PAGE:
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Emerging from a highly scientific background, the company first applied its image recognition technology to online retailers or businesses who wanted to remove pornographic images from their websites. Today, OculusAI is applying that same image recognition to a market that’s worried about keeping up with consumers on the go — eCommerce.
The global eCommerce industry generated $686 billion in 2011 and continues to grow steadily with 21% annually. At the same time, eCommerce and mCommerce retailers are faced with just for starters, a low conversion rates (only 2.85% of eCommerce visitors make a purchase) and increased product assortment translates into an obstacle for relevant search results.
Here’s how it works: Take a photo of the item you like with the app (right now it’s just watches and shoes) and upload. Productify, released on Android in Q2, 2012, finds similar products to that image and then provides links to online retailers where you can buy similar products. The app simplifies product search for users by recommending visually similar products.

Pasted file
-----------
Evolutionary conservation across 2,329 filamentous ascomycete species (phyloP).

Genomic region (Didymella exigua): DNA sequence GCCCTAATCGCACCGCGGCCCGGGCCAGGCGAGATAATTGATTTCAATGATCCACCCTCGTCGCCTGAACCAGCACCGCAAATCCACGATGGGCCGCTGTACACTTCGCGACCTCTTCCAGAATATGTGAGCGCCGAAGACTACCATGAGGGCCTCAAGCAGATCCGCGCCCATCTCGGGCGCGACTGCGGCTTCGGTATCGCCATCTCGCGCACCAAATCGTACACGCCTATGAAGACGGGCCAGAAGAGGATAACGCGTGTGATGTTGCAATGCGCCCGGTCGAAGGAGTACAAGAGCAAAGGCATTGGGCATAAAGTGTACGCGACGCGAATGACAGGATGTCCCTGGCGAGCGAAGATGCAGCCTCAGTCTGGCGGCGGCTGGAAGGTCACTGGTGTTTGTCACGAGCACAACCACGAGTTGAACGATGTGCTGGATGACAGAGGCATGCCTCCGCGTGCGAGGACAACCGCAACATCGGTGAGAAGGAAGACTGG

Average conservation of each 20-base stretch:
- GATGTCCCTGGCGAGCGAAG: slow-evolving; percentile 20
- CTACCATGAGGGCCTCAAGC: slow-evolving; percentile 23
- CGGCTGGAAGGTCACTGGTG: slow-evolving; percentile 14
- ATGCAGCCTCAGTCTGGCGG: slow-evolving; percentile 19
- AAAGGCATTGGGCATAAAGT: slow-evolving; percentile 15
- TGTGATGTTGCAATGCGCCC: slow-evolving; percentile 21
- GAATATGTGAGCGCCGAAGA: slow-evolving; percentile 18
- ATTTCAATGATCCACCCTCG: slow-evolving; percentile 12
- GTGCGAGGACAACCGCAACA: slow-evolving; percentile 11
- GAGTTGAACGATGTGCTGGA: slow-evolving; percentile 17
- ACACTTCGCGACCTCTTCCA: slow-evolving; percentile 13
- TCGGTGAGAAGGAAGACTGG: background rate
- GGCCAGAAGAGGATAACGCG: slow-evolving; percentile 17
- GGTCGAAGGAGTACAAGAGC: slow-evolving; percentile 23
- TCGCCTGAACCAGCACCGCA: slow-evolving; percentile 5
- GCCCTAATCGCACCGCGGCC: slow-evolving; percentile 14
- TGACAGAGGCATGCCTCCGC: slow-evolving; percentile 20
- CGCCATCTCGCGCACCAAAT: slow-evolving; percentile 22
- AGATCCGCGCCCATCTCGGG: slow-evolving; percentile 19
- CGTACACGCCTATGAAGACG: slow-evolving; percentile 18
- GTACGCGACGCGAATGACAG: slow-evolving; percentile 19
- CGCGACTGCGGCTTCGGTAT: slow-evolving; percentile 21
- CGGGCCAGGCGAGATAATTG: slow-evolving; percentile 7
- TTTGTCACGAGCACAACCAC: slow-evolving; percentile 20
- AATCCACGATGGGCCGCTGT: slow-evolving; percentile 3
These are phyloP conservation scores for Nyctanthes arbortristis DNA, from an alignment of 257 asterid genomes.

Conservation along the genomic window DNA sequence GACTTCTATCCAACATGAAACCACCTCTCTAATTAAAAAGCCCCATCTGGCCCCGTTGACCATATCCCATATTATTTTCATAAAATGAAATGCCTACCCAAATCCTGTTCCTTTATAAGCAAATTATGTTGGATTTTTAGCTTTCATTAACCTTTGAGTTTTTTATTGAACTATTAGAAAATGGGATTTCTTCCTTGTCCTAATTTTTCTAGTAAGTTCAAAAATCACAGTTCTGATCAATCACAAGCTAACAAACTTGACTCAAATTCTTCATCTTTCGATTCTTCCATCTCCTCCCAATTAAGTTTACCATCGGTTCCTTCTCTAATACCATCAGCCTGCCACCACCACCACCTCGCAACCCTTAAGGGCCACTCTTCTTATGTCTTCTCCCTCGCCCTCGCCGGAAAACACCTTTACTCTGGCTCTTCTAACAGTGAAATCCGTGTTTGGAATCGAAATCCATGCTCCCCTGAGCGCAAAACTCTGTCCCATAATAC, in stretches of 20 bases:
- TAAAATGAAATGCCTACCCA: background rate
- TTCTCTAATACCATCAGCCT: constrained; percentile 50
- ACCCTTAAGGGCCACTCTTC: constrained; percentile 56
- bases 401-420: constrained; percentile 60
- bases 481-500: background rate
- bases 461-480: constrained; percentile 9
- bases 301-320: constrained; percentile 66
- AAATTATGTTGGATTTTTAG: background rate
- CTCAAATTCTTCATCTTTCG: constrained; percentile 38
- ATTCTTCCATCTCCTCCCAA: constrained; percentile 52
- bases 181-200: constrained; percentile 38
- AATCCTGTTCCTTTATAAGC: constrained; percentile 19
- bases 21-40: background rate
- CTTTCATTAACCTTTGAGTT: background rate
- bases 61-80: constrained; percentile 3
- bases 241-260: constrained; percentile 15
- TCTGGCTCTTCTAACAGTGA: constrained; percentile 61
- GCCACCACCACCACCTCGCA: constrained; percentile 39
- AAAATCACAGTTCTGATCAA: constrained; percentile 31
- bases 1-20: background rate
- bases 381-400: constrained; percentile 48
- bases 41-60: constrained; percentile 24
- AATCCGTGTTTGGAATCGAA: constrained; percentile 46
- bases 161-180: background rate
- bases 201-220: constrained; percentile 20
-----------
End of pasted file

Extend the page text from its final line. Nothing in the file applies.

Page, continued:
And here is the science part of your shopping experience. The core of OculusAI’s image recognition technology is a heady blend of proprietary algorithms and architecture from a wide variety of research fields, ranging from machine learning, pattern recognition, advanced statistics, artificial intelligence, computer vision, robotics and cognitive sciences.
According to Ayani, there has been a big shift from users searching on terms to searching on images. “There are many macro economic drivers such as user behavior and demand and the mobile market itself, but also specific indications like acquisitions and services that all point towards a web that is increasingly visual and mobile,” adds Ayani.